A writer friend and I were talking the other day, and each admitted, with a certain degree of unease, to having been envious of one another, at different times.  There was unease – and perhaps even a smidgen of guilt – in the admission because of the connotation of envy, milder sibling to jealousy.  We hastened to assure each other that we would never wish bad things for the other, and that the other’s success had spurred our own motivation to do similarly well.

According to dictionary.com, “Envy and jealousy are very close in meaning. Envy denotes a longing to possess something awarded to or achieved by another: to feel envy when a friend inherits a fortune. Jealousy, on the other hand, denotes a feeling of resentment that another has gained something that one more rightfully deserves: to feel jealousy when a coworker receives a promotion. Jealousy also refers to anguish caused by fear of unfaithfulness. 4. resent. Envy, begrudge, covet refer to one’s attitude toward the possessions or attainments of others. To envy is to feel resentful and unhappy because someone else possesses, or has achieved, what one wishes oneself to possess, or to have achieved: to envy the wealthy, a woman’s beauty, an honest man’s reputation. To begrudge is to be unwilling that another should have the possessions, honors, or credit that person deserves: to begrudge a man a reward for heroism. To covet  is to long jealously to possess what someone else possesses: I covet your silverware.”

It started me thinking about envy, and how sometimes it can be negative, making us question our own self-worth, but how other times, it can be positive, spurring us on to success of our own.

It turns out, there’s some merit to that line of thinking.  A study conducted in the Netherlands in 2009 by Niels van de Ven concluded that there are two forms of envy:  benign, which people use as a self-motivator, and malicious, which motivates people to harm the object of their envy.  According to web site tilburguniversity.edu, “Both types of envy are frustrating feelings that arise when someone else does better, and the general aim is to level the difference with the superior other. This can be achieved either by pulling the other down (malicious envy) or by improving one’s own position (for benign envy).”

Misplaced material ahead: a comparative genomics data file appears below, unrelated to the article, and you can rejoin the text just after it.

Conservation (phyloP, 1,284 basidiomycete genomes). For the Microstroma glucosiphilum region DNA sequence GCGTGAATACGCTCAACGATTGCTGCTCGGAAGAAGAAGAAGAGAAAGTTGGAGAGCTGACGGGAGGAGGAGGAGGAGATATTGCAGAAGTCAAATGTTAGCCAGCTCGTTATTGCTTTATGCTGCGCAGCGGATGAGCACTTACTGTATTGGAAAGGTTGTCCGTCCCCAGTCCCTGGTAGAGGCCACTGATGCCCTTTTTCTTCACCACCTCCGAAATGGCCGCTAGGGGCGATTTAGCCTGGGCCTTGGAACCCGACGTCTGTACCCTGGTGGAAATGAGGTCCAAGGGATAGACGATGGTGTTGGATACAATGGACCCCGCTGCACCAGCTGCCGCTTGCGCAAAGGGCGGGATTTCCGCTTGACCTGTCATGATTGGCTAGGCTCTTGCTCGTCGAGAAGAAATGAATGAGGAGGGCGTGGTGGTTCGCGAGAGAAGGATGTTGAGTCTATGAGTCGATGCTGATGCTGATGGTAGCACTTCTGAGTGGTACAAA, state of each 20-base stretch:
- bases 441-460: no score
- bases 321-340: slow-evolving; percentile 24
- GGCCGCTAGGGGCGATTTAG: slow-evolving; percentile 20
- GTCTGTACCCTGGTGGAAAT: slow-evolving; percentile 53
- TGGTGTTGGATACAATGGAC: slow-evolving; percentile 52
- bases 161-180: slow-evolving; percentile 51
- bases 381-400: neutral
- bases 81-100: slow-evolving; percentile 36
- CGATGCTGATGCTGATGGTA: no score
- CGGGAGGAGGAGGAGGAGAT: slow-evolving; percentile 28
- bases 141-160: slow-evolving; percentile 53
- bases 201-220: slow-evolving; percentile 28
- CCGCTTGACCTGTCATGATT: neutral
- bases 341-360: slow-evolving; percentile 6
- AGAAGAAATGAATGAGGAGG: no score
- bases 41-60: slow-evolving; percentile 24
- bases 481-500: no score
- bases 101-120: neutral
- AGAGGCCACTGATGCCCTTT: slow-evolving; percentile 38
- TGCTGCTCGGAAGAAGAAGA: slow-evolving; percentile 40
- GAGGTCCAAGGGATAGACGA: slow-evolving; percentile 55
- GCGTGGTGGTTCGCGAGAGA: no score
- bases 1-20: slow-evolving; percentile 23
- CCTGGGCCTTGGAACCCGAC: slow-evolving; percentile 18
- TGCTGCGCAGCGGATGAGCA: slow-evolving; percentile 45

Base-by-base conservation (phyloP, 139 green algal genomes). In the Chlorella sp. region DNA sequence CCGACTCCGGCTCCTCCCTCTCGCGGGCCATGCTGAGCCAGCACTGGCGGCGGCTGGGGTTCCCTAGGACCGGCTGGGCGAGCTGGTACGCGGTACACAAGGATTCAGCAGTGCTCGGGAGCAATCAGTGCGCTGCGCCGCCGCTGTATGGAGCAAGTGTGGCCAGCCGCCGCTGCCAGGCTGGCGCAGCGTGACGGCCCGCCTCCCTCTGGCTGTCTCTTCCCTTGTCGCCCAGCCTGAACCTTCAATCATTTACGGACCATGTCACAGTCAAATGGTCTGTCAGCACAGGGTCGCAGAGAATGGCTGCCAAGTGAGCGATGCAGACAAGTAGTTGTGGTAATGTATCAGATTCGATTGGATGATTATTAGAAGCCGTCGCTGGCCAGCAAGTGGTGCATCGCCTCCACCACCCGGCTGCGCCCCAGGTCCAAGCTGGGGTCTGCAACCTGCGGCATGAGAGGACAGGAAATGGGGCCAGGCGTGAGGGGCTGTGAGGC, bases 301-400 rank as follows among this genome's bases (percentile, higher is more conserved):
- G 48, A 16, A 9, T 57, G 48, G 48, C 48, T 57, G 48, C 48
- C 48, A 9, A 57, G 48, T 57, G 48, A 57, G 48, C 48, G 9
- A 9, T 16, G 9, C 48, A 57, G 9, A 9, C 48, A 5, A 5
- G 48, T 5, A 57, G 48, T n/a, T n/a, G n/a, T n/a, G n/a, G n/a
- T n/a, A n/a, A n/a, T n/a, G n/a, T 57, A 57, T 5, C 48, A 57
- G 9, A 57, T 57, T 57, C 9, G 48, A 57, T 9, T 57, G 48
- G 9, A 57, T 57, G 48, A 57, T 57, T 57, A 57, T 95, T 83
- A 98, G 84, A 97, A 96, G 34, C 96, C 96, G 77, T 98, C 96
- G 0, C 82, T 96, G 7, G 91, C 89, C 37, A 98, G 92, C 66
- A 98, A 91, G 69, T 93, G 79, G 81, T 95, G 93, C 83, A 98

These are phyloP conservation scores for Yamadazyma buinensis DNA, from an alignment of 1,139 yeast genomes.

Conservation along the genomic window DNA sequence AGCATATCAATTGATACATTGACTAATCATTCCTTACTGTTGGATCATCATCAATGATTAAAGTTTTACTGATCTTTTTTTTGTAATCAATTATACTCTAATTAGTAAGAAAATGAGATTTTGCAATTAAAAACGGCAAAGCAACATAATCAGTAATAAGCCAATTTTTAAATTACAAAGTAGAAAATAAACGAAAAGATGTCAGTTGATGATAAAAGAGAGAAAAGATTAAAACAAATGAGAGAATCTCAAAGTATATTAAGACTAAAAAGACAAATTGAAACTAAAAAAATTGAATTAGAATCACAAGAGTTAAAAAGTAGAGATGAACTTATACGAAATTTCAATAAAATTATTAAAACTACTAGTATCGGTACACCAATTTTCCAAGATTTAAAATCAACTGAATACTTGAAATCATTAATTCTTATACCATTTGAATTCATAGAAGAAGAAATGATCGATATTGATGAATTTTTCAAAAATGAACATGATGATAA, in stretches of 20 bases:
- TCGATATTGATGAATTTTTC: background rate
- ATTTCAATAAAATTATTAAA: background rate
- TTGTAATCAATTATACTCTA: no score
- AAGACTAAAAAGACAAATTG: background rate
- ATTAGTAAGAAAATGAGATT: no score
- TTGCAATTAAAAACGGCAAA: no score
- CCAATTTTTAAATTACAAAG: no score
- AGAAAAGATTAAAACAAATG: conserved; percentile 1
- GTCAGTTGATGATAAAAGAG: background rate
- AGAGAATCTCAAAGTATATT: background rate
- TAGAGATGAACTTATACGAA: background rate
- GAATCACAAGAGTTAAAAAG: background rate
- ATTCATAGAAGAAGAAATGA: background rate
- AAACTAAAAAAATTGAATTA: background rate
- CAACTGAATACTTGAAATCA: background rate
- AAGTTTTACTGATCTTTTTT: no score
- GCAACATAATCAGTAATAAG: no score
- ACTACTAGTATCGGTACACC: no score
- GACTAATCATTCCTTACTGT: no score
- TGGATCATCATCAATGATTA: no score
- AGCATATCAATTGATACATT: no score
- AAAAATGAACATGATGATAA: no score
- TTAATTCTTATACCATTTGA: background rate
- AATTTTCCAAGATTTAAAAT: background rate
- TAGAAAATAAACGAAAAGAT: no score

Interestingly, admiration does not similarly motivate us.  In fact, admiration begins life as envy, and only morphs into admiration if we consider the other’s achievement too difficult to accomplish ourselves.  “Admiration can therefore be regarded as a form of self-surrender; as resignation or acceptance of the fact that the other is so good that you yourself cannot attain the same level of performance,” according to tilburguniversity.edu.

I think this study is great news.  It relieves us of the useless burden of guilt for feeling an all but unavoidable human emotion.  To quote Professor Robert Bringle, “Envy can be a positive motivator. Let it inspire you to work harder for what you want.” 

I became slightly obsessed, however, with the fact that we do not have words to distinguish between benign and malicious envy.  We might use just “envy” to indicate benign, and “jealousy” for malicious, but I think that the waters around those two words have become too muddied to make such a distinction.  What we need is a word like that spectacular German word, “schadenfreude,” which means that small glee we feel when something bad happens to someone else.  A terrible word, for sure; a shame that we should need it – and it would be good for us, as a species, to aspire one day to transcend that word, so it becomes obsolete, an antiquity found in the pages of a dusty dictionary.  But human nature being what it is, there is a specific twisted emotion and the Germans were prescient enough to name it.

Well guess what?  It turns out that the good folk of the Netherlands had similar foresight, and came up with words to distinguish between benign and malicious envy.  Sadly, I have yet to come across those words.  Any Dutch speakers out there?  The English language needs to adopt some of your words…

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